Colorado Springs Police Department

Colorado Springs Police Department
CO - Colorado Springs Police.jpg
AbbreviationCSPD
Agency overview
FormedSeptember 2, 1872
Jurisdictional structure
Operations jurisdictionColorado Springs, Colorado, United States
El Paso County Colorado Incorporated and Unincorporated areas Colorado Springs Highlighted.svg
Map of Colorado Springs Police Department's jurisdiction.
Size186.1 square miles (482 km2)
Population445,830
General nature
Headquarters705 S Nevada Avenue
Colorado Springs, Colorado

Police Officers687 (as of 2008)[1]
Civilians293 (as of 2008)[1]
Agency executive
  • Vince Niski, Interim Chief of Police [2]
Facilities
Stations4
Website
CSPD site

The Colorado Springs Police Department (CSPD) is the central police department for the city of Colorado Springs, Colorado. CSPD was involved in the capture and surrender of several members of the Texas Seven.[3]

Organization[]

The CSPD is headed by the chief of police, who presides directly over three main bureaus (each headed by a deputy chief): Its waAS made today

Rank structure and insignia[]

Title Insignia
Chief of police
4 Gold Stars.svg
Deputy chief
2 Gold Stars.svg
Commander
1 Gold Star.svg
Lieutenant
US-O1 insignia.svg
Sergeant
NYPD Sergeant Stripes.svg
Police officer/Detective

Command Staff[]

All positions are presented true on the Colorado Springs Police Department website.[7]

Significant events[]

Fallen officers[]

Since the establishment of the Colorado Springs Police Department in 1872, 12 officers have died in the line of duty:[11]

Controversy[]

In 2002, the Colorado chapter of the American Civil Liberties Union revealed that, in conjunction with the Denver Police Department, Colorado Springs police had been spying on residents involved in nonviolent protest activity.[12]

During the 2007 St. Patrick's Day parade, the CSPD arrested seven peace protesters in what was later alleged to be a brutal incident. All of the protesters were senior citizens. One of them, Elizabeth Fineron, was 66 and walked with the assistance of a cane. Ms. Fineron was dragged by police across the street after lying down in the road and refusing to move from the parade route, and suffered bloody abrasions from the incident.[13]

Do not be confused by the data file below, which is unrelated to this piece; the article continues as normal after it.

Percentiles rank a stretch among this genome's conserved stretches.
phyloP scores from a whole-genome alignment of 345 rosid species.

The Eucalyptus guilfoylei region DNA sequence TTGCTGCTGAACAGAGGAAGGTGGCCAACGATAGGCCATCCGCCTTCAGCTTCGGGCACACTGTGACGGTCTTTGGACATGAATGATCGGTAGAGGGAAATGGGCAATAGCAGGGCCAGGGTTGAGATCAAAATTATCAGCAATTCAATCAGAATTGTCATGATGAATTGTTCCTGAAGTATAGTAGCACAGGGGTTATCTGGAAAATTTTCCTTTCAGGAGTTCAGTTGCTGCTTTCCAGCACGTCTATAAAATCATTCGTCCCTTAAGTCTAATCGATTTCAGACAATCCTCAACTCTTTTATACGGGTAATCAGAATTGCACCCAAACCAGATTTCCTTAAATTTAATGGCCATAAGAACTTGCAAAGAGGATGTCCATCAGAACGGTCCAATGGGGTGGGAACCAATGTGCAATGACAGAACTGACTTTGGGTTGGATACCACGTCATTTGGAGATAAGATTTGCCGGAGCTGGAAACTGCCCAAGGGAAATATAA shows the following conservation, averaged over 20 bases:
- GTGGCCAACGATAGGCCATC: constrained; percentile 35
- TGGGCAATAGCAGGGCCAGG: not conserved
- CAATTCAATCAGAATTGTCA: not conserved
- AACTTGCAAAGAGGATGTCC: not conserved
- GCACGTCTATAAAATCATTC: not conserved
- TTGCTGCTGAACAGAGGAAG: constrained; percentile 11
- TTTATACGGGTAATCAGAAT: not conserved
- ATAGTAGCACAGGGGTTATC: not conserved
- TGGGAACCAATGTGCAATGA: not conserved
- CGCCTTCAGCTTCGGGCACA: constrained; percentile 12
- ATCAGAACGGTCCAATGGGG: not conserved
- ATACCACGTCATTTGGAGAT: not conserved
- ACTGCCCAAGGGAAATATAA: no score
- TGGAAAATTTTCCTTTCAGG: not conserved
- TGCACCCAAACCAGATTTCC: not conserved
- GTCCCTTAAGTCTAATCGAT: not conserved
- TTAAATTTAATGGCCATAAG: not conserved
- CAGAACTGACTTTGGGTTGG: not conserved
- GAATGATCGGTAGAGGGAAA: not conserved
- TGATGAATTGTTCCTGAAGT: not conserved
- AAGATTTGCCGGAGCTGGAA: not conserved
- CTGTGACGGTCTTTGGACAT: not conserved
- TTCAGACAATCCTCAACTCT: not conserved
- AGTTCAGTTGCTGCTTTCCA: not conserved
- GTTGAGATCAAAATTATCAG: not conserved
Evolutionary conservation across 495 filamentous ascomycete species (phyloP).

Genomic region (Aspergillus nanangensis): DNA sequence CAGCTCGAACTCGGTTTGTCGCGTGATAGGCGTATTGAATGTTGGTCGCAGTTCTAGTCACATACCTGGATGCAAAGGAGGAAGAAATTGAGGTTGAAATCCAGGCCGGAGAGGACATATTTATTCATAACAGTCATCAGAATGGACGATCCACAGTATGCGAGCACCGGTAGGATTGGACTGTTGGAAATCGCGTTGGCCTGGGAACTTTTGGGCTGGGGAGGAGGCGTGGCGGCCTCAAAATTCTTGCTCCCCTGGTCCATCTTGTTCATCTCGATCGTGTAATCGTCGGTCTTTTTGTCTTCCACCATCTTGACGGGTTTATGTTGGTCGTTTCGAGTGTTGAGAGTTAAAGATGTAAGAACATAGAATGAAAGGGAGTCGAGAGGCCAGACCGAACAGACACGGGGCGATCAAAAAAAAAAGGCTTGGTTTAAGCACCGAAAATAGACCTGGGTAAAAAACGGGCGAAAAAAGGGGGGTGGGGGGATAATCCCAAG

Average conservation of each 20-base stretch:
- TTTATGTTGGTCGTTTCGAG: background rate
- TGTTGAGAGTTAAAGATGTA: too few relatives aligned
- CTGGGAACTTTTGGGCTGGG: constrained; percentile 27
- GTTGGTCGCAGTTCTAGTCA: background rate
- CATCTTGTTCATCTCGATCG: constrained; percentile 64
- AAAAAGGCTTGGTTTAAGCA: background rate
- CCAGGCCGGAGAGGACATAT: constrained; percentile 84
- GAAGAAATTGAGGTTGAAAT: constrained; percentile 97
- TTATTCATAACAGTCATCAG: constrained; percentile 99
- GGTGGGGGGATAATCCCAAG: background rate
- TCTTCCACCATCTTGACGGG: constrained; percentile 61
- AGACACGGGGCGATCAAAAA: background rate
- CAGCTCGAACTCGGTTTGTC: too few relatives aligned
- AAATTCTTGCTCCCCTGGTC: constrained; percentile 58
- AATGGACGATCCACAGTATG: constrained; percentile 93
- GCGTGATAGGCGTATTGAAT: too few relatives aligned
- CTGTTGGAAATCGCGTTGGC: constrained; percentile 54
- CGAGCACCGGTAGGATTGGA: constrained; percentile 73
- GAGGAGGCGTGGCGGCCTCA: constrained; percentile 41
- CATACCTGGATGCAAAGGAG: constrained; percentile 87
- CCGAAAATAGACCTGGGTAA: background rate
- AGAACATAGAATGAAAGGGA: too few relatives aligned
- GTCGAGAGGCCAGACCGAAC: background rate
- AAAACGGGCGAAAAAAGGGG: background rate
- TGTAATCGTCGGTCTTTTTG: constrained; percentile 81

In September 2011, two CSPD officers issued a citation to Hooters and charged a 19-year-old waitress with a misdemeanor for giving alcohol to intoxicated customers. However, further investigation revealed that the officers had ordered beers and had visited two bars prior. Surveillance cameras also revealed that the customers do not appear intoxicated and able to walk without trouble. As a result, the case against the restaurant and waitress was dismissed. CSPD has denied the allegations, but Mayor Steve Bach has ordered an investigation into the officers' conduct.[14]

In October 2012, Officer Josh Carrier was found guilty of 34 counts of molesting boys at a middle school where he acted as a wrestling coach.[15]

In December 2017, a woman helped save the life of a man who had overdosed by guiding another woman to give CPR and she also called 911. After giving her details as a witness, she asked for the police officer's name and badge but instead was forcibly pushed away from the scene. When she asked for a supervisor she was then arrested and cited for a misdemeanour.[16]

Equipment[]

Other specialty weapons limited to certain situations.

In popular culture[]

See also[]

References[]

  1. ^ a b "Colorado Springs Police Department 2008 Fast Facts" (PDF). July 16, 2008. Retrieved December 17, 2015.
  2. ^ a b "Vince Niski to be interim Colorado Springs police chief when Carey retires". The Colorado Springs Gazette. Retrieved 1 February 2019.
  3. ^ "Colorado Springs Police Department Holds News Conference on Surrender of Remaining Two Texas Fugitives". CNN. Retrieved 23 March 2015.
  4. ^ "Administrative Services Bureau". City of Colorado Springs. Retrieved 23 March 2015.
  5. ^ "Operations Support Bureau". Colorado Springs Police. February 27, 2014. Retrieved December 17, 2015.
  6. ^ "Patrol Bureau". Colorado Springs Police. February 27, 2014. Retrieved December 17, 2015.
  7. ^ "CSPD Command Staff". Retrieved 1 February 2019. Text "publisher Colorado Springs Police Department " ignored (help)
  8. ^ a b Colorado Springs Gazette Newspaper
  9. ^ Colorado Springs Gazette Telegraph Newspaper
  10. ^ a b c d Benjamin, Laura (10 June 2012). "Thank You for Your Continued Support!". City of Colorado Springs. Archived from the original on April 2, 2015. Retrieved 23 March 2015.
  11. ^ "Honoring All Fallen Members of the..." Officer Down Memorial Page. Retrieved 23 March 2015.
  12. ^ "CO Springs Police Conducted Surveillance for Denver ""Spy Files,"" ACLU Reveals" (Press release). American Civil Liberties Union. November 21, 2002. Archived from the original on April 2, 2015. Retrieved December 17, 2015.
  13. ^ "Noted: News briefs from the Front Range". Colorado Springs Independent. 17 April 2008. Retrieved 24 March 2015.
  14. ^ "Police Dispute Drinking Allegation At Hooters". CBS Denver 4. 17 April 2008.
  15. ^ Burke, Abbie (26 October 2012). "Carrier found guilty on dozens of sex charges". Fox 21 News. Retrieved 23 March 2015.
  16. ^ "Colorado springs woman charged with contempt of cop after saving a stranger from ODing". YouTube.

External links[]